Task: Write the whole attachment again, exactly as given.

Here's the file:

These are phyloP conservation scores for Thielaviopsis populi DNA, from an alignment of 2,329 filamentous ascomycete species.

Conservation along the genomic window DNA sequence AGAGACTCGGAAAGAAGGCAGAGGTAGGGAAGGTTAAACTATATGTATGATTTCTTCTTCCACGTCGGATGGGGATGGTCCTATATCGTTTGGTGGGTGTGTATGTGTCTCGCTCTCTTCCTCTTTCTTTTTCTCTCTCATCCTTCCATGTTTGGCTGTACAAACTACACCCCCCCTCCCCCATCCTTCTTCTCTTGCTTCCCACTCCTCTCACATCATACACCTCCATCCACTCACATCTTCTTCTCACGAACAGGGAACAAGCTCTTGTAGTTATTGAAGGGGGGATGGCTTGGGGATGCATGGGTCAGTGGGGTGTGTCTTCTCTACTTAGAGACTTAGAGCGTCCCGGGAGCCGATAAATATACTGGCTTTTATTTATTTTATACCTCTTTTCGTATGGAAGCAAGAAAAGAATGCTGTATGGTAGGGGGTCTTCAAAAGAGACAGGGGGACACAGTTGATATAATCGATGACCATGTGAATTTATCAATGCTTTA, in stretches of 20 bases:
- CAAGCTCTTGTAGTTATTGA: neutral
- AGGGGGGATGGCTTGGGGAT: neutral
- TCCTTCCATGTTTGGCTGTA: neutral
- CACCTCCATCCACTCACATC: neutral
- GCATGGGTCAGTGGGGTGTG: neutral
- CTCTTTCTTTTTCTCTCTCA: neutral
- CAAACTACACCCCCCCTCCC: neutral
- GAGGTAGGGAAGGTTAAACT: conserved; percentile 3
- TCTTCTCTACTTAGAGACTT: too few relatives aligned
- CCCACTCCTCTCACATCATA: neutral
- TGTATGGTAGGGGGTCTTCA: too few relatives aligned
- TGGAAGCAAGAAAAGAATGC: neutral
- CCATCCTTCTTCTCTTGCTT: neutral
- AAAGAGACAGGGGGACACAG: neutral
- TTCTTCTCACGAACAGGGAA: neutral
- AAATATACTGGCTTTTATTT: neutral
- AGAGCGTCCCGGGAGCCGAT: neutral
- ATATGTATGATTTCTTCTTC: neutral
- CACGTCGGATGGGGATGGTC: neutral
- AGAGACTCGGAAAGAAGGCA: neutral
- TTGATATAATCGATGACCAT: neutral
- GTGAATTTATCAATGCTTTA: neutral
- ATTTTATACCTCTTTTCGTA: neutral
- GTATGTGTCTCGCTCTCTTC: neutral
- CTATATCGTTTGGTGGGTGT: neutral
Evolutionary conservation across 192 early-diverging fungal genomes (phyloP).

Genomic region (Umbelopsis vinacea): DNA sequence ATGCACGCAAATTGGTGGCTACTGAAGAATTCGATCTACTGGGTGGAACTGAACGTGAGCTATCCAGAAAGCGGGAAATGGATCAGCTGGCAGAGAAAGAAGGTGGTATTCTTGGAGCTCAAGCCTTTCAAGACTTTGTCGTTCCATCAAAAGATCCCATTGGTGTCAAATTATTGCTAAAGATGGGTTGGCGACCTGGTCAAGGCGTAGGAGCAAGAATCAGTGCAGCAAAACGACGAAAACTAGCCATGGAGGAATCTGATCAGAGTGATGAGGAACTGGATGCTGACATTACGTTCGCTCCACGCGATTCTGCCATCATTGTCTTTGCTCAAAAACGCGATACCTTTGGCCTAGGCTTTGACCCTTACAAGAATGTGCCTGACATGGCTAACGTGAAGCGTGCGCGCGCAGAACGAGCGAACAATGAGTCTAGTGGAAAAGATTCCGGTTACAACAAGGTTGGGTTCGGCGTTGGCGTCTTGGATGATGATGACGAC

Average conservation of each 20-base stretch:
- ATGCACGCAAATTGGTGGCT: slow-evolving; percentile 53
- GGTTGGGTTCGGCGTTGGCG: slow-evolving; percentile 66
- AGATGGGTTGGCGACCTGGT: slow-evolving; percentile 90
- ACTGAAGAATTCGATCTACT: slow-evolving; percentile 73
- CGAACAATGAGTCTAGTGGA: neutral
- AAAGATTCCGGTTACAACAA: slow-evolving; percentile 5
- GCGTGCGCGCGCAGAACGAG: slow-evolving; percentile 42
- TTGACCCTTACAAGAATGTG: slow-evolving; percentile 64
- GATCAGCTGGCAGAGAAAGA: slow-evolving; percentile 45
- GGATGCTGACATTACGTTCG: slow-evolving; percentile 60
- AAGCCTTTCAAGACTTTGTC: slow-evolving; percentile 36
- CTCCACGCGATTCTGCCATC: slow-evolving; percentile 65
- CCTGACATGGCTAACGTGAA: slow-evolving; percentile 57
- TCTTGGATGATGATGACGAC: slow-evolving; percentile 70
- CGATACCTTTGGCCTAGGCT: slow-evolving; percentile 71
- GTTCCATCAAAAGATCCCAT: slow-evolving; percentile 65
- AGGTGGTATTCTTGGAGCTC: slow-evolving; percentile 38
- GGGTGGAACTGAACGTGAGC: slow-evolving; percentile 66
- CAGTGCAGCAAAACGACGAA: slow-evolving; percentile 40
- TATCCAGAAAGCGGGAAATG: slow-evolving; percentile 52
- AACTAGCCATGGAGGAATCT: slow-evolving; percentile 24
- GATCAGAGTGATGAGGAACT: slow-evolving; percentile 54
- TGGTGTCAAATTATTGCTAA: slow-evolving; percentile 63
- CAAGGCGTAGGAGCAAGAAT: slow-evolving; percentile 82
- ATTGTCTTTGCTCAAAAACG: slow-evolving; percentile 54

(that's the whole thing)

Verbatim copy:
These are phyloP conservation scores for Thielaviopsis populi DNA, from an alignment of 2,329 filamentous ascomycete species.

Conservation along the genomic window DNA sequence AGAGACTCGGAAAGAAGGCAGAGGTAGGGAAGGTTAAACTATATGTATGATTTCTTCTTCCACGTCGGATGGGGATGGTCCTATATCGTTTGGTGGGTGTGTATGTGTCTCGCTCTCTTCCTCTTTCTTTTTCTCTCTCATCCTTCCATGTTTGGCTGTACAAACTACACCCCCCCTCCCCCATCCTTCTTCTCTTGCTTCCCACTCCTCTCACATCATACACCTCCATCCACTCACATCTTCTTCTCACGAACAGGGAACAAGCTCTTGTAGTTATTGAAGGGGGGATGGCTTGGGGATGCATGGGTCAGTGGGGTGTGTCTTCTCTACTTAGAGACTTAGAGCGTCCCGGGAGCCGATAAATATACTGGCTTTTATTTATTTTATACCTCTTTTCGTATGGAAGCAAGAAAAGAATGCTGTATGGTAGGGGGTCTTCAAAAGAGACAGGGGGACACAGTTGATATAATCGATGACCATGTGAATTTATCAATGCTTTA, in stretches of 20 bases:
- CAAGCTCTTGTAGTTATTGA: neutral
- AGGGGGGATGGCTTGGGGAT: neutral
- TCCTTCCATGTTTGGCTGTA: neutral
- CACCTCCATCCACTCACATC: neutral
- GCATGGGTCAGTGGGGTGTG: neutral
- CTCTTTCTTTTTCTCTCTCA: neutral
- CAAACTACACCCCCCCTCCC: neutral
- GAGGTAGGGAAGGTTAAACT: conserved; percentile 3
- TCTTCTCTACTTAGAGACTT: too few relatives aligned
- CCCACTCCTCTCACATCATA: neutral
- TGTATGGTAGGGGGTCTTCA: too few relatives aligned
- TGGAAGCAAGAAAAGAATGC: neutral
- CCATCCTTCTTCTCTTGCTT: neutral
- AAAGAGACAGGGGGACACAG: neutral
- TTCTTCTCACGAACAGGGAA: neutral
- AAATATACTGGCTTTTATTT: neutral
- AGAGCGTCCCGGGAGCCGAT: neutral
- ATATGTATGATTTCTTCTTC: neutral
- CACGTCGGATGGGGATGGTC: neutral
- AGAGACTCGGAAAGAAGGCA: neutral
- TTGATATAATCGATGACCAT: neutral
- GTGAATTTATCAATGCTTTA: neutral
- ATTTTATACCTCTTTTCGTA: neutral
- GTATGTGTCTCGCTCTCTTC: neutral
- CTATATCGTTTGGTGGGTGT: neutral
Evolutionary conservation across 192 early-diverging fungal genomes (phyloP).

Genomic region (Umbelopsis vinacea): DNA sequence ATGCACGCAAATTGGTGGCTACTGAAGAATTCGATCTACTGGGTGGAACTGAACGTGAGCTATCCAGAAAGCGGGAAATGGATCAGCTGGCAGAGAAAGAAGGTGGTATTCTTGGAGCTCAAGCCTTTCAAGACTTTGTCGTTCCATCAAAAGATCCCATTGGTGTCAAATTATTGCTAAAGATGGGTTGGCGACCTGGTCAAGGCGTAGGAGCAAGAATCAGTGCAGCAAAACGACGAAAACTAGCCATGGAGGAATCTGATCAGAGTGATGAGGAACTGGATGCTGACATTACGTTCGCTCCACGCGATTCTGCCATCATTGTCTTTGCTCAAAAACGCGATACCTTTGGCCTAGGCTTTGACCCTTACAAGAATGTGCCTGACATGGCTAACGTGAAGCGTGCGCGCGCAGAACGAGCGAACAATGAGTCTAGTGGAAAAGATTCCGGTTACAACAAGGTTGGGTTCGGCGTTGGCGTCTTGGATGATGATGACGAC

Average conservation of each 20-base stretch:
- ATGCACGCAAATTGGTGGCT: slow-evolving; percentile 53
- GGTTGGGTTCGGCGTTGGCG: slow-evolving; percentile 66
- AGATGGGTTGGCGACCTGGT: slow-evolving; percentile 90
- ACTGAAGAATTCGATCTACT: slow-evolving; percentile 73
- CGAACAATGAGTCTAGTGGA: neutral
- AAAGATTCCGGTTACAACAA: slow-evolving; percentile 5
- GCGTGCGCGCGCAGAACGAG: slow-evolving; percentile 42
- TTGACCCTTACAAGAATGTG: slow-evolving; percentile 64
- GATCAGCTGGCAGAGAAAGA: slow-evolving; percentile 45
- GGATGCTGACATTACGTTCG: slow-evolving; percentile 60
- AAGCCTTTCAAGACTTTGTC: slow-evolving; percentile 36
- CTCCACGCGATTCTGCCATC: slow-evolving; percentile 65
- CCTGACATGGCTAACGTGAA: slow-evolving; percentile 57
- TCTTGGATGATGATGACGAC: slow-evolving; percentile 70
- CGATACCTTTGGCCTAGGCT: slow-evolving; percentile 71
- GTTCCATCAAAAGATCCCAT: slow-evolving; percentile 65
- AGGTGGTATTCTTGGAGCTC: slow-evolving; percentile 38
- GGGTGGAACTGAACGTGAGC: slow-evolving; percentile 66
- CAGTGCAGCAAAACGACGAA: slow-evolving; percentile 40
- TATCCAGAAAGCGGGAAATG: slow-evolving; percentile 52
- AACTAGCCATGGAGGAATCT: slow-evolving; percentile 24
- GATCAGAGTGATGAGGAACT: slow-evolving; percentile 54
- TGGTGTCAAATTATTGCTAA: slow-evolving; percentile 63
- CAAGGCGTAGGAGCAAGAAT: slow-evolving; percentile 82
- ATTGTCTTTGCTCAAAAACG: slow-evolving; percentile 54